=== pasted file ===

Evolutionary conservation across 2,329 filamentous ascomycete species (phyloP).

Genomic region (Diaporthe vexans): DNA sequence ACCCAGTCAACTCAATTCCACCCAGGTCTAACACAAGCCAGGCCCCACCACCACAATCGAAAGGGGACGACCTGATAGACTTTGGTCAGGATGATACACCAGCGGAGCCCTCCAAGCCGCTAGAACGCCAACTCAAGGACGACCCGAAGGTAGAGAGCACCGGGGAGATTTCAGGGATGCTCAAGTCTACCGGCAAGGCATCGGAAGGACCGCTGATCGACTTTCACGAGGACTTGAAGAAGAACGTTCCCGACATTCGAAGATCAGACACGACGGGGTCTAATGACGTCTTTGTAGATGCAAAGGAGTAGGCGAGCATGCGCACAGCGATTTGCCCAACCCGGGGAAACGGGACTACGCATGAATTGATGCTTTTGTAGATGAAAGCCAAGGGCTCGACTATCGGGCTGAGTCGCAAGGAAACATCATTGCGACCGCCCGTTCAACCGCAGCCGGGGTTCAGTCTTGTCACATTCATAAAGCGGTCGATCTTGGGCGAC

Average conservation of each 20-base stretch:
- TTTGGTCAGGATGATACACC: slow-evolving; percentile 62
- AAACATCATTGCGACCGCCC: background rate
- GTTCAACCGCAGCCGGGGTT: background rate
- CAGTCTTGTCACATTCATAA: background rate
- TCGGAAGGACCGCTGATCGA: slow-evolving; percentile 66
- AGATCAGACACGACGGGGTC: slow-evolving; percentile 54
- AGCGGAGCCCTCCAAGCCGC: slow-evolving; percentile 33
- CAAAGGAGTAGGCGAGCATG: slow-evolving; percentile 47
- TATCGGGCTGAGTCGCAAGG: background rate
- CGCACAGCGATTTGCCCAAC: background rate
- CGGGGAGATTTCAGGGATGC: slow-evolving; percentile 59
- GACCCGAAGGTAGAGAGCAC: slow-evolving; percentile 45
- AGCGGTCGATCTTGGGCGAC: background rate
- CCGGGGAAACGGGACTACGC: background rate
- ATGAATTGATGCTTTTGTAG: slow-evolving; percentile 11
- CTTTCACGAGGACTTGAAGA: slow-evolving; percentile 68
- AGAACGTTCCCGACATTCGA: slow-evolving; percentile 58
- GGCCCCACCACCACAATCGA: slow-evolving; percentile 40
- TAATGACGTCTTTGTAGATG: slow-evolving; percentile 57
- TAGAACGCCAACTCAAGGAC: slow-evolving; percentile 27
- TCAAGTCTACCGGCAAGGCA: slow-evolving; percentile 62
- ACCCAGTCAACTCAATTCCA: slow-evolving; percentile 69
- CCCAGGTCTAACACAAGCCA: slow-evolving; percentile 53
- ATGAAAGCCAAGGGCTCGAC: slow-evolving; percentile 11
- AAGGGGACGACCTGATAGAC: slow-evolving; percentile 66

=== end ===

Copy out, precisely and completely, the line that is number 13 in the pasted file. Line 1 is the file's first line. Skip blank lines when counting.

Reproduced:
- CGCACAGCGATTTGCCCAAC: background rate